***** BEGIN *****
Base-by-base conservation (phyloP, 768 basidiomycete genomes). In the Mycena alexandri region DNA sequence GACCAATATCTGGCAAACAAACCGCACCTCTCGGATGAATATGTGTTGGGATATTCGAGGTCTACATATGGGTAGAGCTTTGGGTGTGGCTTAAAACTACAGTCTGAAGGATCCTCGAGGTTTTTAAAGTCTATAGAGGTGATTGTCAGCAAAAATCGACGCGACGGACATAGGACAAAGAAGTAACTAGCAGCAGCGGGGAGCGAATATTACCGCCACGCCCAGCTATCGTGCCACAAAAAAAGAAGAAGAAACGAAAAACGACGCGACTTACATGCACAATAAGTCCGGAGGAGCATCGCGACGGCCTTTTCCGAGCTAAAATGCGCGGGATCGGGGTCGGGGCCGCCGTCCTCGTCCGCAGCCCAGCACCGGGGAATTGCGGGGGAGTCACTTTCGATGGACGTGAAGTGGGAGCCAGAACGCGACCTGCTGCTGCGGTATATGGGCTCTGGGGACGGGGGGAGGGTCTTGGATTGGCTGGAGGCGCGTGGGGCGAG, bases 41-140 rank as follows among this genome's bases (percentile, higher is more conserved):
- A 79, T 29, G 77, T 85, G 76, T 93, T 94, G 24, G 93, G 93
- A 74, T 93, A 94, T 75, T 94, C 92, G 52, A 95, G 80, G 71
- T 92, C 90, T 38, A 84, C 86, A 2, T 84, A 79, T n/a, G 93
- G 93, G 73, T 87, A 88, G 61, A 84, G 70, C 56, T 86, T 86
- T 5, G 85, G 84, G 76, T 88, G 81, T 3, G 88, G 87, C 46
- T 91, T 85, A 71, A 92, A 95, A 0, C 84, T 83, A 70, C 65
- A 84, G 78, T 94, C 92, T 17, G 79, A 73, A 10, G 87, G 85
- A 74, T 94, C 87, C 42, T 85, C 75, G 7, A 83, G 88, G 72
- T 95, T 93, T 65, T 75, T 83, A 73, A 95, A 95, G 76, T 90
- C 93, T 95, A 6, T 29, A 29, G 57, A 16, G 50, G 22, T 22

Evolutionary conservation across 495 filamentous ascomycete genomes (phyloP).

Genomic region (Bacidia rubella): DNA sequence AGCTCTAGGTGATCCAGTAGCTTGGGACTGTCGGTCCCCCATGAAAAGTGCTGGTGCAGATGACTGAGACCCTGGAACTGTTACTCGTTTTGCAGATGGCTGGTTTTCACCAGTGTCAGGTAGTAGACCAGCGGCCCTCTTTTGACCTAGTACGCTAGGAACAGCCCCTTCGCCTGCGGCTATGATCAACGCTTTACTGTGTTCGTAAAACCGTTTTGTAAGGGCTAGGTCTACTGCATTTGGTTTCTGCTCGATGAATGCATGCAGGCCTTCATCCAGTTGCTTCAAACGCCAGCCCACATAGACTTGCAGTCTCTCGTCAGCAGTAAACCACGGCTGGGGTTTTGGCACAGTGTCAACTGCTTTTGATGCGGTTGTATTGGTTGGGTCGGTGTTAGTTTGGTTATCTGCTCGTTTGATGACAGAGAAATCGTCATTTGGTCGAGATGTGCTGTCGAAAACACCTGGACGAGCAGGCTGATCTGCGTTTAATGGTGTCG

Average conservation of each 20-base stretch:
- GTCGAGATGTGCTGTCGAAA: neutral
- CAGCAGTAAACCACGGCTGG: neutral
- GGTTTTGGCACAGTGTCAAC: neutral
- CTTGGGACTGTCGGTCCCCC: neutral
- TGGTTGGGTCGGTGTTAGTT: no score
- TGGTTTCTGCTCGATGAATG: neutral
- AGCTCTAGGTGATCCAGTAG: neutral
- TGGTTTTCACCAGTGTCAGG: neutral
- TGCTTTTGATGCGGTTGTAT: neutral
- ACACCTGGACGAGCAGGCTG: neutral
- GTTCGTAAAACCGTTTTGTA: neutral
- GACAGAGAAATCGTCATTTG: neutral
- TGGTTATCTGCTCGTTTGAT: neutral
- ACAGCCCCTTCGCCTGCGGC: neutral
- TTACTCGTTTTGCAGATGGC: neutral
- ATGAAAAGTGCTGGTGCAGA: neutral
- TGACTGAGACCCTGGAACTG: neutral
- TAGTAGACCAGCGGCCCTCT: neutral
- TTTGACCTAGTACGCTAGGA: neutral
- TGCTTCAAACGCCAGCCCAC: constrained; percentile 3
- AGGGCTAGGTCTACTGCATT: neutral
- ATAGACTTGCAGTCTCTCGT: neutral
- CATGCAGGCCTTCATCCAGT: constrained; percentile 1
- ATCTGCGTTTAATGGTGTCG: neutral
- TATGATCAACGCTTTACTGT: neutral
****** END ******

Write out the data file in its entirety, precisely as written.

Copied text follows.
Base-by-base conservation (phyloP, 768 basidiomycete genomes). In the Mycena alexandri region DNA sequence GACCAATATCTGGCAAACAAACCGCACCTCTCGGATGAATATGTGTTGGGATATTCGAGGTCTACATATGGGTAGAGCTTTGGGTGTGGCTTAAAACTACAGTCTGAAGGATCCTCGAGGTTTTTAAAGTCTATAGAGGTGATTGTCAGCAAAAATCGACGCGACGGACATAGGACAAAGAAGTAACTAGCAGCAGCGGGGAGCGAATATTACCGCCACGCCCAGCTATCGTGCCACAAAAAAAGAAGAAGAAACGAAAAACGACGCGACTTACATGCACAATAAGTCCGGAGGAGCATCGCGACGGCCTTTTCCGAGCTAAAATGCGCGGGATCGGGGTCGGGGCCGCCGTCCTCGTCCGCAGCCCAGCACCGGGGAATTGCGGGGGAGTCACTTTCGATGGACGTGAAGTGGGAGCCAGAACGCGACCTGCTGCTGCGGTATATGGGCTCTGGGGACGGGGGGAGGGTCTTGGATTGGCTGGAGGCGCGTGGGGCGAG, bases 41-140 rank as follows among this genome's bases (percentile, higher is more conserved):
- A 79, T 29, G 77, T 85, G 76, T 93, T 94, G 24, G 93, G 93
- A 74, T 93, A 94, T 75, T 94, C 92, G 52, A 95, G 80, G 71
- T 92, C 90, T 38, A 84, C 86, A 2, T 84, A 79, T n/a, G 93
- G 93, G 73, T 87, A 88, G 61, A 84, G 70, C 56, T 86, T 86
- T 5, G 85, G 84, G 76, T 88, G 81, T 3, G 88, G 87, C 46
- T 91, T 85, A 71, A 92, A 95, A 0, C 84, T 83, A 70, C 65
- A 84, G 78, T 94, C 92, T 17, G 79, A 73, A 10, G 87, G 85
- A 74, T 94, C 87, C 42, T 85, C 75, G 7, A 83, G 88, G 72
- T 95, T 93, T 65, T 75, T 83, A 73, A 95, A 95, G 76, T 90
- C 93, T 95, A 6, T 29, A 29, G 57, A 16, G 50, G 22, T 22

Evolutionary conservation across 495 filamentous ascomycete genomes (phyloP).

Genomic region (Bacidia rubella): DNA sequence AGCTCTAGGTGATCCAGTAGCTTGGGACTGTCGGTCCCCCATGAAAAGTGCTGGTGCAGATGACTGAGACCCTGGAACTGTTACTCGTTTTGCAGATGGCTGGTTTTCACCAGTGTCAGGTAGTAGACCAGCGGCCCTCTTTTGACCTAGTACGCTAGGAACAGCCCCTTCGCCTGCGGCTATGATCAACGCTTTACTGTGTTCGTAAAACCGTTTTGTAAGGGCTAGGTCTACTGCATTTGGTTTCTGCTCGATGAATGCATGCAGGCCTTCATCCAGTTGCTTCAAACGCCAGCCCACATAGACTTGCAGTCTCTCGTCAGCAGTAAACCACGGCTGGGGTTTTGGCACAGTGTCAACTGCTTTTGATGCGGTTGTATTGGTTGGGTCGGTGTTAGTTTGGTTATCTGCTCGTTTGATGACAGAGAAATCGTCATTTGGTCGAGATGTGCTGTCGAAAACACCTGGACGAGCAGGCTGATCTGCGTTTAATGGTGTCG

Average conservation of each 20-base stretch:
- GTCGAGATGTGCTGTCGAAA: neutral
- CAGCAGTAAACCACGGCTGG: neutral
- GGTTTTGGCACAGTGTCAAC: neutral
- CTTGGGACTGTCGGTCCCCC: neutral
- TGGTTGGGTCGGTGTTAGTT: no score
- TGGTTTCTGCTCGATGAATG: neutral
- AGCTCTAGGTGATCCAGTAG: neutral
- TGGTTTTCACCAGTGTCAGG: neutral
- TGCTTTTGATGCGGTTGTAT: neutral
- ACACCTGGACGAGCAGGCTG: neutral
- GTTCGTAAAACCGTTTTGTA: neutral
- GACAGAGAAATCGTCATTTG: neutral
- TGGTTATCTGCTCGTTTGAT: neutral
- ACAGCCCCTTCGCCTGCGGC: neutral
- TTACTCGTTTTGCAGATGGC: neutral
- ATGAAAAGTGCTGGTGCAGA: neutral
- TGACTGAGACCCTGGAACTG: neutral
- TAGTAGACCAGCGGCCCTCT: neutral
- TTTGACCTAGTACGCTAGGA: neutral
- TGCTTCAAACGCCAGCCCAC: constrained; percentile 3
- AGGGCTAGGTCTACTGCATT: neutral
- ATAGACTTGCAGTCTCTCGT: neutral
- CATGCAGGCCTTCATCCAGT: constrained; percentile 1
- ATCTGCGTTTAATGGTGTCG: neutral
- TATGATCAACGCTTTACTGT: neutral